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12 August 2013

Is Stephen Fry right about Russia and the Winter Olympics?

In an open letter to David Cameron, Sebastian Coe and others, Stephen Fry has called for a “absolute ban on the Russian Winter Olympics of 2014”. His argument is that by turning a blind eye to the persecution of homosexuals in Russia, the Olympic movement would be repeating the mistakes of 1936:

  • “The Olympic movement at that time paid precisely no attention to this evil and proceeded with the notorious Berlin Olympiad, which provided a stage for a gleeful Führer and only increased his status at home and abroad. It gave him confidence. All historians are agreed on that. What he did with that confidence we all know.”

There was a swift and brutal reaction to Fry’s letter – not from Vladimir Putin, but Andrew Pierce of the Daily Mail:

  • “As one gay man to another, I say to Stephen Fry: You should be ashamed for outrageously distorting the facts surrounding the Holocaust. The truth is that Putin is not herding gays into trains and transporting them to concentration camps to be used as slave labour before being gassed to death when they were no longer capable of any meaningful work.”

This is unfair. The comparison that Fry actually made was between Putin’s Russia today and Hitler’s Germany in 1936. The anti-Jewish measures enacted up until that point were deeply unpleasant, but a mere shadow of the horror that was to come.

This is Fry’s description of the situation in Germany at the time of the Berlin Olympics:

  • “[Hitler] banned Jews from academic tenure or public office, he made sure that the police turned a blind eye to any beatings, thefts or humiliations afflicted on them, he burned and banned books written by them. He claimed they ‘polluted’ the purity and tradition of what it was to be German, that they were a threat to the state, to the children and the future of the Reich.”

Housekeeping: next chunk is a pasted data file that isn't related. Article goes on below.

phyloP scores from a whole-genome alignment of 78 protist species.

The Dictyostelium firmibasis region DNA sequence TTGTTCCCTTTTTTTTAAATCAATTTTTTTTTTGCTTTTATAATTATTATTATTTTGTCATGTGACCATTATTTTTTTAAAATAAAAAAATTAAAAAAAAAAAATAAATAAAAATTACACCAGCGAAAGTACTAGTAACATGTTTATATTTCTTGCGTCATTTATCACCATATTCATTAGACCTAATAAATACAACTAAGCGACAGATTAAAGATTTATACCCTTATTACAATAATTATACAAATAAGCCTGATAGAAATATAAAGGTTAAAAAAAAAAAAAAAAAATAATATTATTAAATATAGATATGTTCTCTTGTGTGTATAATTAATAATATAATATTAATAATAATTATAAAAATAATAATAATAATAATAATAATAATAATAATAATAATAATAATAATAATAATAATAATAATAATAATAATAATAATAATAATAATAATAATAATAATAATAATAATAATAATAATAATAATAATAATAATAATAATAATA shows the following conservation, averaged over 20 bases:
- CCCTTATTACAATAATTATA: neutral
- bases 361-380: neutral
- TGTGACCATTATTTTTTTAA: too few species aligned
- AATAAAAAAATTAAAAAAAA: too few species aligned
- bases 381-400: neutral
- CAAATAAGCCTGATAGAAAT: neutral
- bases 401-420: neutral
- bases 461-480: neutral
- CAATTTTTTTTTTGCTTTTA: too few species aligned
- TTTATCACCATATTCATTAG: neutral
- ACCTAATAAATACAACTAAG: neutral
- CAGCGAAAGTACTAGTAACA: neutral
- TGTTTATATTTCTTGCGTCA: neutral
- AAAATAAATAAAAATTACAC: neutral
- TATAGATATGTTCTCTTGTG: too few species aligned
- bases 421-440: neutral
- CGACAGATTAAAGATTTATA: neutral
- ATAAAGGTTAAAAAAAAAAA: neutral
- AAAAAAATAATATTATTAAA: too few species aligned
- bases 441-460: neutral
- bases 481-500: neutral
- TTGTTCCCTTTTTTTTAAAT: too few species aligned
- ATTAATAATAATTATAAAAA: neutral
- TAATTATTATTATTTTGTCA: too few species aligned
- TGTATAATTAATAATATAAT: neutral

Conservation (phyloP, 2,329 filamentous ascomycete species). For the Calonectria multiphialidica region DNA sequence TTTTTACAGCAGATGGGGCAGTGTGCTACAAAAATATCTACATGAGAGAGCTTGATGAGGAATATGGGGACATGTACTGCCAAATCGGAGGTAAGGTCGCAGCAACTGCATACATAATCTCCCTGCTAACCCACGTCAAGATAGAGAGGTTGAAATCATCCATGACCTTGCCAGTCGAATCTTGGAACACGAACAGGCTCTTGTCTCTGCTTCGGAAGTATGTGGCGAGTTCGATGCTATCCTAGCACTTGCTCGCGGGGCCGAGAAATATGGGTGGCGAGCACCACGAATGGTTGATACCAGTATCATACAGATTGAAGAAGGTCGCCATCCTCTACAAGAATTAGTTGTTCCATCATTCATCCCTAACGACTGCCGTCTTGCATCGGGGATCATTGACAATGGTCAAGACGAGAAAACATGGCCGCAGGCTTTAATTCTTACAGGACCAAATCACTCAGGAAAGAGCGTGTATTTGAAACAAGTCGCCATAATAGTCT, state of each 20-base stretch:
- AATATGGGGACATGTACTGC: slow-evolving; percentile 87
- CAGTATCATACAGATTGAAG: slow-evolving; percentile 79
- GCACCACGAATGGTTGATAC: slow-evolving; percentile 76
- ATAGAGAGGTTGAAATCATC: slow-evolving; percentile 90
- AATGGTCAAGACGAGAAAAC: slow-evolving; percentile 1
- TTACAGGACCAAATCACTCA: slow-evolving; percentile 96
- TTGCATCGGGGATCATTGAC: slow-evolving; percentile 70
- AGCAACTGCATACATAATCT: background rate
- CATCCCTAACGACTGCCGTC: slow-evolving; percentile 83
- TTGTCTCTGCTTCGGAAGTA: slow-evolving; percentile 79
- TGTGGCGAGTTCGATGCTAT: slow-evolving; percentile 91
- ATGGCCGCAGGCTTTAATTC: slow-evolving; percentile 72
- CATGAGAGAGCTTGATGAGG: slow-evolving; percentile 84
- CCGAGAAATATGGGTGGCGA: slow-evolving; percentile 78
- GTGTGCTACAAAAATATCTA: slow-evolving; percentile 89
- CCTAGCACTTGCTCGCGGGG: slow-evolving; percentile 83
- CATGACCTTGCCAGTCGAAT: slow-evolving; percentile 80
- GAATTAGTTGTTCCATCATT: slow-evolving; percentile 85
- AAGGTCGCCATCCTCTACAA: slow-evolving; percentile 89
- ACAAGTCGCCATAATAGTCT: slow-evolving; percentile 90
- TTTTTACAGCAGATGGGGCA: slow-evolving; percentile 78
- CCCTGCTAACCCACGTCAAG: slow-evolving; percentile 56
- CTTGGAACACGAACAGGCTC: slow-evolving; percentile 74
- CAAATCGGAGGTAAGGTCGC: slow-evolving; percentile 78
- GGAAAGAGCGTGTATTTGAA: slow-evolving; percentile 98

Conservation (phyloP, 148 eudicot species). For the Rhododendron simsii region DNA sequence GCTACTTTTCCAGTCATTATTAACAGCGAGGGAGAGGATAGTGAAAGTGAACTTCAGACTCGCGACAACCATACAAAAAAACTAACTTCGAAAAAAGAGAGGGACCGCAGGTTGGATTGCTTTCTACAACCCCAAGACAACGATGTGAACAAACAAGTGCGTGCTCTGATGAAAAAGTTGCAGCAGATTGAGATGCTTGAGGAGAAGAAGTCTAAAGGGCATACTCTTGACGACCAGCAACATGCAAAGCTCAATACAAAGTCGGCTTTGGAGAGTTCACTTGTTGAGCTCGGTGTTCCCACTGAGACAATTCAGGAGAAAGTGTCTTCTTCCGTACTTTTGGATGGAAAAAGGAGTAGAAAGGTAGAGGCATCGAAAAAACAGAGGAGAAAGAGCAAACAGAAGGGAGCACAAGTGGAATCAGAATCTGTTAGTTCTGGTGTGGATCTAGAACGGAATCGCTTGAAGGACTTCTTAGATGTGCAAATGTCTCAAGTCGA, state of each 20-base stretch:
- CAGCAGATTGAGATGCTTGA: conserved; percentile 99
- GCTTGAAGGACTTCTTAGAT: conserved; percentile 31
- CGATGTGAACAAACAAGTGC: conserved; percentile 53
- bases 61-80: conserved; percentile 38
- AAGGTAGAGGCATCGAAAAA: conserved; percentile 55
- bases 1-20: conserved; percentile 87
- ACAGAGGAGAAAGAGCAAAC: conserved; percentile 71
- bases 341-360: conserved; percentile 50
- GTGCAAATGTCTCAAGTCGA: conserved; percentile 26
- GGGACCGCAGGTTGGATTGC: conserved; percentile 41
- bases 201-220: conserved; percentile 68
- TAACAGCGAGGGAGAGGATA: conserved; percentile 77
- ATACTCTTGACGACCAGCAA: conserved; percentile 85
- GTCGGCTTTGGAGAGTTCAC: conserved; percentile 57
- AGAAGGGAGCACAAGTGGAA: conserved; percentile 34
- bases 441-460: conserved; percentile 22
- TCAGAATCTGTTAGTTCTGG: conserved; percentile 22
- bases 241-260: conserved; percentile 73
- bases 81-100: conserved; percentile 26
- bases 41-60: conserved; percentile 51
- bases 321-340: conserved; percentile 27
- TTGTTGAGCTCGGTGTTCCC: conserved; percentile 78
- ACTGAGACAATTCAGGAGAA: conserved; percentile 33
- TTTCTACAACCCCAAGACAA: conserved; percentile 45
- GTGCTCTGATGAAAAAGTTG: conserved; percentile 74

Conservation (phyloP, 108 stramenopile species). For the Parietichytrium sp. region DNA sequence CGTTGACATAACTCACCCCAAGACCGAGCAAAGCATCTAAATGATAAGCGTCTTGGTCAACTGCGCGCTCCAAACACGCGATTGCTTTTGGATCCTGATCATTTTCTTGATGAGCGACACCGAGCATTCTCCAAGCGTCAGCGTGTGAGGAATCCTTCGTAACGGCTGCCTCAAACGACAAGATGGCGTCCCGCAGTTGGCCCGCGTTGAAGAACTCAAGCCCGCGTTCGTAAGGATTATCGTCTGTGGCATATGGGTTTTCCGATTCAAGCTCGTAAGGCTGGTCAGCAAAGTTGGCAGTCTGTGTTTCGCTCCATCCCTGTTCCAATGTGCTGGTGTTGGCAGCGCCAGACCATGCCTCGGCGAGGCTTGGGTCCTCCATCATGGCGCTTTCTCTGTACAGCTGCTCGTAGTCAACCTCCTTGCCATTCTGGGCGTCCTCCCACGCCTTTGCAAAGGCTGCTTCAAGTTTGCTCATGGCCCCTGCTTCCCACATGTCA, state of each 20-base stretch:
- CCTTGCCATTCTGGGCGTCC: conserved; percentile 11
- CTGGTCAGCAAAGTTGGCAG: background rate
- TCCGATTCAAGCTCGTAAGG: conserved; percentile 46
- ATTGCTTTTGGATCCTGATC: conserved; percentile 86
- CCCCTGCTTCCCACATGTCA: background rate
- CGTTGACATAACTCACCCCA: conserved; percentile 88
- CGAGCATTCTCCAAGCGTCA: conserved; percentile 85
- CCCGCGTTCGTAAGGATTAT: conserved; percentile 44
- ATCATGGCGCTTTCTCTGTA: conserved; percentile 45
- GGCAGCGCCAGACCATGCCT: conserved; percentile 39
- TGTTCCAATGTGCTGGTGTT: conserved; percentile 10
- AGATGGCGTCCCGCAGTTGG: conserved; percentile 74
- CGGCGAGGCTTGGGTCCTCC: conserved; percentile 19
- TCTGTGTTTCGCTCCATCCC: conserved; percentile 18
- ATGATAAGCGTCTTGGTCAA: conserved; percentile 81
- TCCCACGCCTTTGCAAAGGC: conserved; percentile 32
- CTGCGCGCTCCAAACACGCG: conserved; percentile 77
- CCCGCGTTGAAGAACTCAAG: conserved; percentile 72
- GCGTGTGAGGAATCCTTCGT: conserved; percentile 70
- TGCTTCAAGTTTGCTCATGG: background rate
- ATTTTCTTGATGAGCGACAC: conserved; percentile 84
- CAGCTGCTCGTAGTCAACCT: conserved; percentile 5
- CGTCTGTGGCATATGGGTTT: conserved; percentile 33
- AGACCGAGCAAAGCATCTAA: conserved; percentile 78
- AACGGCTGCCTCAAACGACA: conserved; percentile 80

And this is the parallel he draws with the present-day plight of homosexuals in Russia:

  • “Beatings, murders and humiliations are ignored by the police. Any defence or sane discussion of homosexuality is against the law. Any statement, for example, that Tchaikovsky was gay and that his art and life reflects this sexuality and are an inspiration to other gay artists would be punishable by imprisonment.”

So, despite what his critics might say, Fry is not comparing the Holocaust to a ban on gay pride marches. He is comparing harassment and discrimination with harassment and discrimination. That, of course, still raises questions about whether the scale and intensity of the two situations can be legitimately equated. One also has to doubt whether Russia in 2013 is really on the same trajectory as Germany in 1936.

Then again, the moral case for action doesn't depend on whether the present situation for gays in Russia is as bad as it was for German Jews in 1936, but whether it is bad enough

That, of course, would require one to draw some kind of line – and, having done so, to consider how it might apply to other cases. For instance, Andrew Pierce raises the matter of the 2008 Beijing Olympics, when things in China were also bad enough for the enemies of the Communist government (and still are). Furthermore, if Russia is to be ruled out as an Olympic host as a result of laws which discriminate against homosexuals, then what about those countries in Africa, the Middle East and elsewhere in which homosexuality is banned altogether?

Quoting from the Olympic Charter, Fry calls upon the Olympic movement to act upon its stated principles. The following seems especially relevant:

  • “Any form of discrimination with regard to a country or a person on grounds of race, religion, politics, gender or otherwise is incompatible with belonging to the Olympic Movement.”

Yet if such a principle is to be applied at all, it must be applied consistently.


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